Hat tip: Sarah Hoyt, Instapundit

A new civil rights revolution is underway.  Just as the 1950s and '60s saw courts taking seriously the Fourteenth Amendment's  guarantees of racial equality, we now see courts forcing government officials to recognize the Second Amendment's guarantee of the right to bear arms – even the ultra-liberal Ninth Circuit Court of Appeals of San Francisco.  Stephen Dinan of The Washington Examiner reports:

Americans have a constitutional right to openly carry firearms, a federal appeals court ruled Tuesday, delivering a major victory to gun rights supporters.

While courts previously have recognized the right to own firearms to protect the home, the decision by the three-judge panel of the U.S. Court of Appeals for the 9th Circuit extends that into the public sphere, calling it a "core Second Amendment right."

In a 2-1 ruling, the panel said Hawaii's law severely restricting guns outside homes or businesses tramples on that right.

Judge Diarmuid F. O'Scannlain, who wrote the majority opinion, scoured history from Geoffrey Chaucer's England to the American antebellum period to trace the history of gun rights.  He ruled that there is little doubt the authors of the Second Amendment were comfortable with Americans openly carrying weapons for self-defense, and until the Constitution is changed, that remains the standard.

"For better or for worse, the Second Amendment does protect a right to carry a firearm in public for self-defense," the judge wrote.

Stephen Gutkowski of the Free Beacon notes that Hawaii has passed laws that attempted to work around the civil rights of Americans:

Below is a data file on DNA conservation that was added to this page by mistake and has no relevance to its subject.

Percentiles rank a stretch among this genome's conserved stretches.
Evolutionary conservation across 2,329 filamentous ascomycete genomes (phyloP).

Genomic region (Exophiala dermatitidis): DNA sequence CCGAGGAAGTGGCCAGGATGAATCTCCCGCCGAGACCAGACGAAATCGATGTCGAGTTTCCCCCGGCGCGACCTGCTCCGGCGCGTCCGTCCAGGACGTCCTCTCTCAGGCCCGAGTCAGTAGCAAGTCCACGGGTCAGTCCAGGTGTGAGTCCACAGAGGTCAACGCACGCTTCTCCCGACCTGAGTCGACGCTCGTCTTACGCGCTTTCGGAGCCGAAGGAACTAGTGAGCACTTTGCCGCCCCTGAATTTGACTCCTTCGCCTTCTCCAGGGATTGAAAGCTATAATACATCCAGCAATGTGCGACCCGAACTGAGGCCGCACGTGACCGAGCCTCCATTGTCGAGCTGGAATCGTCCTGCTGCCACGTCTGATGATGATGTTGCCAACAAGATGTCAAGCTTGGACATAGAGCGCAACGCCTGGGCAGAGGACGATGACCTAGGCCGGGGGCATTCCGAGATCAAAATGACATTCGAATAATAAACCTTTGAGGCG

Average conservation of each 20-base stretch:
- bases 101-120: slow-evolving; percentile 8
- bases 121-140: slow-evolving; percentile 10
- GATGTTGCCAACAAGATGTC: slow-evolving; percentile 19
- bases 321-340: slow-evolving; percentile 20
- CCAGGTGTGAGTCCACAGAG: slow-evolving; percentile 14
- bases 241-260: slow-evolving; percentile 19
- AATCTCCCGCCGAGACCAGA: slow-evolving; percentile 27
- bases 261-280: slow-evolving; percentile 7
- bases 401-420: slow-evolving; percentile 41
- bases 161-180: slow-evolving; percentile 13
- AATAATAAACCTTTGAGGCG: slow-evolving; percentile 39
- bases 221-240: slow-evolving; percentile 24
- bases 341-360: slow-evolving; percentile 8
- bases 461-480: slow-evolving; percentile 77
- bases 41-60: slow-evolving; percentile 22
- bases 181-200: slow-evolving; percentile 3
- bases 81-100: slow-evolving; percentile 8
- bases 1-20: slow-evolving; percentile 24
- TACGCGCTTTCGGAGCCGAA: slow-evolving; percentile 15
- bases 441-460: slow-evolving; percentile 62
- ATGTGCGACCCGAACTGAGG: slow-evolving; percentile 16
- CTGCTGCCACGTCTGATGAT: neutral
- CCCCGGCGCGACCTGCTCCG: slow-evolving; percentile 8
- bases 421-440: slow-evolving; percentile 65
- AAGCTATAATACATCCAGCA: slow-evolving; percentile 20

Hawaii has long had some of the most restrictive gun-carry laws in the country.  It currently employs a "may issue" gun-carry law, in which state officials may deny permits to applicants even if they've passed a background check and training requirements.

According to documents obtained by the Washington Free Beacon, Hawaii did not issue a single gun-carry permit to any civilians in 2017.  The same was true in 2016.  They are the only state in the country to not issue a single gun-carry permit in either year.

George Young, a native Hawaiian and Vietnam veteran, was denied a gun-carry permit in 2011 and decided to file a lawsuit against the state.  Young had to act as his own lawyer because he couldn't find a lawyer in the state who was willing to work on his behalf.  After his first two attempts at legal action failed, Alan Beck, a California-based lawyer with ties to Hawaii, offered to help him with his suit on a pro bono basis.


Sunset on Hawaii's civil rights abridgement (photo credit: FLJuJitsu via Wikimedia Commons).

I am so old that I remember when Southern states tried similar maneuvers to vacate the right to vote for African-Americans.  This civil rights revolution on the right of self-defense is at a stage comparable to the late 1950s.

It is expected that Hawaii will appeal the Ninth Circuit's ruling, which means that the confirmation hearings of Judge Kavanaugh will likely include extended attention to the Second Amendment's meaning.  Red-state Democrat senators up for re-election in 2018 now have to contend with Second Amendment civil rights activists as they consider their votes.

Hat tip: Sarah Hoyt, Instapundit